Adapted Physical Education (APE)
Adapted Physical Education (APE) is special education (specially designed instruction) for the Healthful Living/Physical Education (PE) curriculum. All students should receive at least the same amount of physical education regardless of whether they receive general or special education. Just because a student has a disability or is receiving special education does not necessarily mean they require specially designed instruction in physical education or adapted physical education. Using data from student performance, the IEP Team determines whether the student needs specially designed instruction just as they determine the need for any other area of specially designed instruction. The ultimate goal of the APE program in any district is to enable students with disabilities to participate in athletics, physical, and leisure activities in their community.
Occupational Therapy (OT)
School-based occupational therapists support academic achievementand social participation by promoting occupation within all school routines, including recess, classroom, and cafeteria time. They help students fulfill their roles as students and prepare them for college, career, and community integration. They utilize prevention, promotion, and intervention strategies for mental and physical health and well-being.
Physical Therapy (PT)
School-based physical therapists work with other professionals to help students with disabilities to benefit from special education. This includes activities of a school day like moving throughout school grounds, sitting, standing in line or at the board, moving in class or through the building. All screens, evaluations, and interventinos are performed by physical therapists licensed by the state of North Carolina. Interventions may include adaptations to school environments, working with a student on motor skills, assistance with identifying and getting special equipment, and collaboration with school staff and other professionals.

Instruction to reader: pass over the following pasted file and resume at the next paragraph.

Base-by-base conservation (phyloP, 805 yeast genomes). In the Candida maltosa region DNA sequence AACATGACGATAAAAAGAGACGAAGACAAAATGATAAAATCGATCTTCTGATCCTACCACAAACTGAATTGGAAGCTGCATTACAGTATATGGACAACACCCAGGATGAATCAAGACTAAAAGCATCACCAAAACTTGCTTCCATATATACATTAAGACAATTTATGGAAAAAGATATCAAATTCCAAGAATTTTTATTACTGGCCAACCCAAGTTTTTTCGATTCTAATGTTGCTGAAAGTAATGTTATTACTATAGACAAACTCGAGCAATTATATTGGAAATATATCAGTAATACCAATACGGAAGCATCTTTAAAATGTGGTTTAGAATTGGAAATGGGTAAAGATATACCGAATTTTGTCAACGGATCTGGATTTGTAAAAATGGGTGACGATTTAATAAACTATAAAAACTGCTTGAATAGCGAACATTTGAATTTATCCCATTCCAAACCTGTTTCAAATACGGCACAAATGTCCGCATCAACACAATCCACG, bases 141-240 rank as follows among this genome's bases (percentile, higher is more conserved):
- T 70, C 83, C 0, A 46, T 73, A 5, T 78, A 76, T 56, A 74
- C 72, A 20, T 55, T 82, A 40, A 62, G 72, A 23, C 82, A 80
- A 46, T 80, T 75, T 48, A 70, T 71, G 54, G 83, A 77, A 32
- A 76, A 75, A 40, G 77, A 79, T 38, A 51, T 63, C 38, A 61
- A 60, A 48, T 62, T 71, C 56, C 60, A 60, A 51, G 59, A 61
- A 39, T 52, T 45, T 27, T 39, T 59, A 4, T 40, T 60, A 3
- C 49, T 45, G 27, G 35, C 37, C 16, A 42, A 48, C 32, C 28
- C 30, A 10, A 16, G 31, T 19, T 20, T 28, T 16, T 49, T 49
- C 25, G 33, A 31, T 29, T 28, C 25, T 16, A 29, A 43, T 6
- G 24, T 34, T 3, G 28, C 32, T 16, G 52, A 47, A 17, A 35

Speech-Language Pathology (SLP)
In the school, speech-language pathologists work to remediate/improve a student's communication disorder to prevent it from adversely affecting academic achievement and functional performance. The goals of speech-language pathology services are as follows: to determine if the student's communication disorder is adversely affecting academic achievement and functional performance; to provide intervention for those communication disorders that are adversely affecting academic achievement and functional performance, specifying goals leading to specific criteria for dismissal; and to dismiss the student from speech-language pathology services once the criteria for eligibility are no longer present.
Visually Impaired (VI)
WHAT IS VI? BLURB